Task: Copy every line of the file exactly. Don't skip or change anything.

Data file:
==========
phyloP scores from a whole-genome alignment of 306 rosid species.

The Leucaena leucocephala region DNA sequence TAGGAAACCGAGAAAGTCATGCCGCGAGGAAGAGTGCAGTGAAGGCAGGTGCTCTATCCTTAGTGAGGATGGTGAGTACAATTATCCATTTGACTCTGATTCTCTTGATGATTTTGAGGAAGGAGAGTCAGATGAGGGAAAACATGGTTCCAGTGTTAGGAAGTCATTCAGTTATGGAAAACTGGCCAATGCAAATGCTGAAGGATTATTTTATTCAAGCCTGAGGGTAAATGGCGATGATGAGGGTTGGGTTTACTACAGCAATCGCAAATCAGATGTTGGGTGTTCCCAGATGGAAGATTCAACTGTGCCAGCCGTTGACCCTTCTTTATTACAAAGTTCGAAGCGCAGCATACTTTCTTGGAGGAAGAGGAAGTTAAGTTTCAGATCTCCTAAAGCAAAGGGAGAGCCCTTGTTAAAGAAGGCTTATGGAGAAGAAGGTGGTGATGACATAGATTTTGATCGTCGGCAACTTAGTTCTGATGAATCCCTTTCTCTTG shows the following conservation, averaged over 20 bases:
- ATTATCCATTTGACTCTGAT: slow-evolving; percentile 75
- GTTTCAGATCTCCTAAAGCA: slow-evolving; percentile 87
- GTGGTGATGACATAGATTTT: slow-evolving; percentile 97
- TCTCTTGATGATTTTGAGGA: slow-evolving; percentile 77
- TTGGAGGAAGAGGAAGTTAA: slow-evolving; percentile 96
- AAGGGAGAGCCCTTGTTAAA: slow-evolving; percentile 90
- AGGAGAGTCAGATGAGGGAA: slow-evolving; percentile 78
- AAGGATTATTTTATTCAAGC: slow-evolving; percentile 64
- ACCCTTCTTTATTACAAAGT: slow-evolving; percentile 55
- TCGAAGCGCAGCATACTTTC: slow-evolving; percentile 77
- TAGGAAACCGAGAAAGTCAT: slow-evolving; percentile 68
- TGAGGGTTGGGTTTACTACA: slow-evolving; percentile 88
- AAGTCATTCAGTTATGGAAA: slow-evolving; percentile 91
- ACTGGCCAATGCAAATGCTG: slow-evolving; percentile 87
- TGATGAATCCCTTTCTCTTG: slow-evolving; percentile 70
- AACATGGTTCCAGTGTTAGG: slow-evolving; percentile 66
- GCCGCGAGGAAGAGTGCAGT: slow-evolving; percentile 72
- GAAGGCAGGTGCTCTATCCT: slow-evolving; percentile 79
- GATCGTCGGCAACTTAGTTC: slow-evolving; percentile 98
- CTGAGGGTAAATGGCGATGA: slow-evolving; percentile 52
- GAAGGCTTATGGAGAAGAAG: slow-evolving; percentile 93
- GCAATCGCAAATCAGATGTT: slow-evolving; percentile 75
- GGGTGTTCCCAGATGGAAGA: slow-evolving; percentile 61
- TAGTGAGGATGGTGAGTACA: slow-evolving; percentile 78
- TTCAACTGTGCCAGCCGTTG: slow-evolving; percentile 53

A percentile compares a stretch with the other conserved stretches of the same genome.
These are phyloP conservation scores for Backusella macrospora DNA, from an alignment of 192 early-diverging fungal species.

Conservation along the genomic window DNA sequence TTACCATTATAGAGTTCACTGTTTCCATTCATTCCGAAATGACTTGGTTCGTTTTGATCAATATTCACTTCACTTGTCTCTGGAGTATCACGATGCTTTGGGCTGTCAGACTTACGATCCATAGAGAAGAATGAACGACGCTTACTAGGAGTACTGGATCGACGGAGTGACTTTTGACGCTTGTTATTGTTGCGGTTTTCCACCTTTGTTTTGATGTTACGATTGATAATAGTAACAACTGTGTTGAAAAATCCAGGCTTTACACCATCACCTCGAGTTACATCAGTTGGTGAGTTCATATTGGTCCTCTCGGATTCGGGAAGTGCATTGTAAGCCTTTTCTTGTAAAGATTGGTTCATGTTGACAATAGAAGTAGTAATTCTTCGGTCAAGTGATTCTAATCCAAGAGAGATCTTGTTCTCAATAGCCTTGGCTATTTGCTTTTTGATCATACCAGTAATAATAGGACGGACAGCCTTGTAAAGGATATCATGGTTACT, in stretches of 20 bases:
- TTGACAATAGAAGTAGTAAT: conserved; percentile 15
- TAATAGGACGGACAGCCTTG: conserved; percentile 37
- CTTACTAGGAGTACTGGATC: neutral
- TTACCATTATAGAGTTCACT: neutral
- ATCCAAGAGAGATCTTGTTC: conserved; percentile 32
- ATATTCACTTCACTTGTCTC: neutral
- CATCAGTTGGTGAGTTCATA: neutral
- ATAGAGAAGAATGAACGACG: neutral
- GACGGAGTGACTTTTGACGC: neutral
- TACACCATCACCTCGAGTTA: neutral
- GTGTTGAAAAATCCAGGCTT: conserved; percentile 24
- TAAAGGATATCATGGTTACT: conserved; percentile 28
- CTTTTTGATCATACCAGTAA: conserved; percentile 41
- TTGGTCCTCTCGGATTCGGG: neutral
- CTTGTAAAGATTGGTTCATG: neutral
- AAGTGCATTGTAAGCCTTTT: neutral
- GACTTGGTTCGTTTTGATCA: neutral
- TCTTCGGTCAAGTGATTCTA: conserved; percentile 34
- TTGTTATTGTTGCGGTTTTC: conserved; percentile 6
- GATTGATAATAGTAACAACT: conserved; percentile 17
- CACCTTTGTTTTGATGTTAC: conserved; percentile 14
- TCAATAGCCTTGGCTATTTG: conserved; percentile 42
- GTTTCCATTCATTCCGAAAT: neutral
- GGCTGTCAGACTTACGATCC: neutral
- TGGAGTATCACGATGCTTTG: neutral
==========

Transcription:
phyloP scores from a whole-genome alignment of 306 rosid species.

The Leucaena leucocephala region DNA sequence TAGGAAACCGAGAAAGTCATGCCGCGAGGAAGAGTGCAGTGAAGGCAGGTGCTCTATCCTTAGTGAGGATGGTGAGTACAATTATCCATTTGACTCTGATTCTCTTGATGATTTTGAGGAAGGAGAGTCAGATGAGGGAAAACATGGTTCCAGTGTTAGGAAGTCATTCAGTTATGGAAAACTGGCCAATGCAAATGCTGAAGGATTATTTTATTCAAGCCTGAGGGTAAATGGCGATGATGAGGGTTGGGTTTACTACAGCAATCGCAAATCAGATGTTGGGTGTTCCCAGATGGAAGATTCAACTGTGCCAGCCGTTGACCCTTCTTTATTACAAAGTTCGAAGCGCAGCATACTTTCTTGGAGGAAGAGGAAGTTAAGTTTCAGATCTCCTAAAGCAAAGGGAGAGCCCTTGTTAAAGAAGGCTTATGGAGAAGAAGGTGGTGATGACATAGATTTTGATCGTCGGCAACTTAGTTCTGATGAATCCCTTTCTCTTG shows the following conservation, averaged over 20 bases:
- ATTATCCATTTGACTCTGAT: slow-evolving; percentile 75
- GTTTCAGATCTCCTAAAGCA: slow-evolving; percentile 87
- GTGGTGATGACATAGATTTT: slow-evolving; percentile 97
- TCTCTTGATGATTTTGAGGA: slow-evolving; percentile 77
- TTGGAGGAAGAGGAAGTTAA: slow-evolving; percentile 96
- AAGGGAGAGCCCTTGTTAAA: slow-evolving; percentile 90
- AGGAGAGTCAGATGAGGGAA: slow-evolving; percentile 78
- AAGGATTATTTTATTCAAGC: slow-evolving; percentile 64
- ACCCTTCTTTATTACAAAGT: slow-evolving; percentile 55
- TCGAAGCGCAGCATACTTTC: slow-evolving; percentile 77
- TAGGAAACCGAGAAAGTCAT: slow-evolving; percentile 68
- TGAGGGTTGGGTTTACTACA: slow-evolving; percentile 88
- AAGTCATTCAGTTATGGAAA: slow-evolving; percentile 91
- ACTGGCCAATGCAAATGCTG: slow-evolving; percentile 87
- TGATGAATCCCTTTCTCTTG: slow-evolving; percentile 70
- AACATGGTTCCAGTGTTAGG: slow-evolving; percentile 66
- GCCGCGAGGAAGAGTGCAGT: slow-evolving; percentile 72
- GAAGGCAGGTGCTCTATCCT: slow-evolving; percentile 79
- GATCGTCGGCAACTTAGTTC: slow-evolving; percentile 98
- CTGAGGGTAAATGGCGATGA: slow-evolving; percentile 52
- GAAGGCTTATGGAGAAGAAG: slow-evolving; percentile 93
- GCAATCGCAAATCAGATGTT: slow-evolving; percentile 75
- GGGTGTTCCCAGATGGAAGA: slow-evolving; percentile 61
- TAGTGAGGATGGTGAGTACA: slow-evolving; percentile 78
- TTCAACTGTGCCAGCCGTTG: slow-evolving; percentile 53

A percentile compares a stretch with the other conserved stretches of the same genome.
These are phyloP conservation scores for Backusella macrospora DNA, from an alignment of 192 early-diverging fungal species.

Conservation along the genomic window DNA sequence TTACCATTATAGAGTTCACTGTTTCCATTCATTCCGAAATGACTTGGTTCGTTTTGATCAATATTCACTTCACTTGTCTCTGGAGTATCACGATGCTTTGGGCTGTCAGACTTACGATCCATAGAGAAGAATGAACGACGCTTACTAGGAGTACTGGATCGACGGAGTGACTTTTGACGCTTGTTATTGTTGCGGTTTTCCACCTTTGTTTTGATGTTACGATTGATAATAGTAACAACTGTGTTGAAAAATCCAGGCTTTACACCATCACCTCGAGTTACATCAGTTGGTGAGTTCATATTGGTCCTCTCGGATTCGGGAAGTGCATTGTAAGCCTTTTCTTGTAAAGATTGGTTCATGTTGACAATAGAAGTAGTAATTCTTCGGTCAAGTGATTCTAATCCAAGAGAGATCTTGTTCTCAATAGCCTTGGCTATTTGCTTTTTGATCATACCAGTAATAATAGGACGGACAGCCTTGTAAAGGATATCATGGTTACT, in stretches of 20 bases:
- TTGACAATAGAAGTAGTAAT: conserved; percentile 15
- TAATAGGACGGACAGCCTTG: conserved; percentile 37
- CTTACTAGGAGTACTGGATC: neutral
- TTACCATTATAGAGTTCACT: neutral
- ATCCAAGAGAGATCTTGTTC: conserved; percentile 32
- ATATTCACTTCACTTGTCTC: neutral
- CATCAGTTGGTGAGTTCATA: neutral
- ATAGAGAAGAATGAACGACG: neutral
- GACGGAGTGACTTTTGACGC: neutral
- TACACCATCACCTCGAGTTA: neutral
- GTGTTGAAAAATCCAGGCTT: conserved; percentile 24
- TAAAGGATATCATGGTTACT: conserved; percentile 28
- CTTTTTGATCATACCAGTAA: conserved; percentile 41
- TTGGTCCTCTCGGATTCGGG: neutral
- CTTGTAAAGATTGGTTCATG: neutral
- AAGTGCATTGTAAGCCTTTT: neutral
- GACTTGGTTCGTTTTGATCA: neutral
- TCTTCGGTCAAGTGATTCTA: conserved; percentile 34
- TTGTTATTGTTGCGGTTTTC: conserved; percentile 6
- GATTGATAATAGTAACAACT: conserved; percentile 17
- CACCTTTGTTTTGATGTTAC: conserved; percentile 14
- TCAATAGCCTTGGCTATTTG: conserved; percentile 42
- GTTTCCATTCATTCCGAAAT: neutral
- GGCTGTCAGACTTACGATCC: neutral
- TGGAGTATCACGATGCTTTG: neutral